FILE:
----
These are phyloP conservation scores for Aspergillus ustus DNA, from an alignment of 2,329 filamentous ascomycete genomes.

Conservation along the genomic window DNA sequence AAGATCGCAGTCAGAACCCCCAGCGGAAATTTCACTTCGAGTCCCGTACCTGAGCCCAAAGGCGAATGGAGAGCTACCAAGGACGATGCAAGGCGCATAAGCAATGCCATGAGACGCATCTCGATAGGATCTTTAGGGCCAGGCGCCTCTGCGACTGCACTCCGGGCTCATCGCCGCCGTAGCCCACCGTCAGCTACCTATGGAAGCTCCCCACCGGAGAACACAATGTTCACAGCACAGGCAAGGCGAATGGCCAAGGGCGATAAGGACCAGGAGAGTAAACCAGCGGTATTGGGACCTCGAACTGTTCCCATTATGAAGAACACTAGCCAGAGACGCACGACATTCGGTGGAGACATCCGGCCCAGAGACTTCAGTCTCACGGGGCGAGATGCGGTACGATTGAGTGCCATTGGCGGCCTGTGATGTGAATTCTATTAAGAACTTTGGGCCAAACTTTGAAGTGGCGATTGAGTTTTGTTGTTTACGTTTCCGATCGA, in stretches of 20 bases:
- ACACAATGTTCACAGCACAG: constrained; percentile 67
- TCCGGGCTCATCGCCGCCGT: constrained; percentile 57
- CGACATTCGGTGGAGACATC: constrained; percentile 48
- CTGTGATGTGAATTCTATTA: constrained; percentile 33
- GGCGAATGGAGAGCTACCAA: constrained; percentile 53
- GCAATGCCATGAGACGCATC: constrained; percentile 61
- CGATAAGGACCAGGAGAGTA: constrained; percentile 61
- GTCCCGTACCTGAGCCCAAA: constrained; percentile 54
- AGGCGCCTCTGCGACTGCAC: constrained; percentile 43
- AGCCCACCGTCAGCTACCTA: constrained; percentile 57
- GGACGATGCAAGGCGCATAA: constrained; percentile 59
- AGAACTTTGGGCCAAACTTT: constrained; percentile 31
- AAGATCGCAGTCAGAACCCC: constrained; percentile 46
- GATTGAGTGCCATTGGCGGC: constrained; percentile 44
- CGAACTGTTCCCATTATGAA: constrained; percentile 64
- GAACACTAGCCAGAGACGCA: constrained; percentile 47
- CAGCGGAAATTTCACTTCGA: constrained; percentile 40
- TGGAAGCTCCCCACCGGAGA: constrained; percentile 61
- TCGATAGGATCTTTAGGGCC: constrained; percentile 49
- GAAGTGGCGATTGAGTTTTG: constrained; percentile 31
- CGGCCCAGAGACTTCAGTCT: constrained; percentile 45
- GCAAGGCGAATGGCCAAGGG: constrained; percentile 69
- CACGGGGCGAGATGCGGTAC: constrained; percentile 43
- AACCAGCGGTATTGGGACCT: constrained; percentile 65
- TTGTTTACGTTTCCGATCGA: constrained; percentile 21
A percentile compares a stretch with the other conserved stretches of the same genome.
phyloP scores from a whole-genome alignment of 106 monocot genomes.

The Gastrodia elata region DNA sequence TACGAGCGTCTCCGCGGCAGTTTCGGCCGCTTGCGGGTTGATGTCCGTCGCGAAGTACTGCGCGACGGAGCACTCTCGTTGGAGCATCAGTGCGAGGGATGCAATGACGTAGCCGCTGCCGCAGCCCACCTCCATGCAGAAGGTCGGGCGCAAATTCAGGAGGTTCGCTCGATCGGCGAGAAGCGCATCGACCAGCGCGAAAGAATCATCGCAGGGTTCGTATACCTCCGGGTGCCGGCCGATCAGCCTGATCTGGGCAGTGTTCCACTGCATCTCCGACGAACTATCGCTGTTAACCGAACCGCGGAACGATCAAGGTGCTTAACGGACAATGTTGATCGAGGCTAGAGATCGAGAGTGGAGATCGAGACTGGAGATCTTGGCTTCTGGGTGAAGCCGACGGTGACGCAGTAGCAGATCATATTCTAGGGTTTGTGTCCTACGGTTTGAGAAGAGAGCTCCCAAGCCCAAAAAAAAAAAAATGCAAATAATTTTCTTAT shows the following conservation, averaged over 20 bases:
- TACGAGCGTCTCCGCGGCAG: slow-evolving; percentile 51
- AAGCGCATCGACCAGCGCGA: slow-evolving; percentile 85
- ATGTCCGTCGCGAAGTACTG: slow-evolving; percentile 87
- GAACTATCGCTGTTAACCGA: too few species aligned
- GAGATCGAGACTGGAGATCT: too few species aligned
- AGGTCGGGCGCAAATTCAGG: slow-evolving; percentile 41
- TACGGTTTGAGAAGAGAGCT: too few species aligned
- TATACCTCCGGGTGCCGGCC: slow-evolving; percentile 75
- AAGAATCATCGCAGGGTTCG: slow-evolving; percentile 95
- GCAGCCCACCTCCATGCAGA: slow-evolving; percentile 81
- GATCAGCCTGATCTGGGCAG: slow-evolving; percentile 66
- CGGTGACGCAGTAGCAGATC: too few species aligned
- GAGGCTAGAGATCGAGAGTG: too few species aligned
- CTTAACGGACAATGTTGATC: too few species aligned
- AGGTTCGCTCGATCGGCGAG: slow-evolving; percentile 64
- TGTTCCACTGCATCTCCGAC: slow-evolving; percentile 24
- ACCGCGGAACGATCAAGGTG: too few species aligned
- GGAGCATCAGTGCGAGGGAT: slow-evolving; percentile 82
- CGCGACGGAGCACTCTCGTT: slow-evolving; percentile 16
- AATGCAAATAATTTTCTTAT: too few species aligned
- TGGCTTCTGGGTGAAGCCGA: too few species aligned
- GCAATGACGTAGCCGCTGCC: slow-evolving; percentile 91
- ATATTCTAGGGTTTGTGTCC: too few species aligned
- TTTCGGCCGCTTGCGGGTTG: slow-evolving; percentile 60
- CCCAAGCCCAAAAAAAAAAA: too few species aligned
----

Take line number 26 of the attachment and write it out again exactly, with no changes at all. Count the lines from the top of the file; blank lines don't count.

- AACCAGCGGTATTGGGACCT: constrained; percentile 65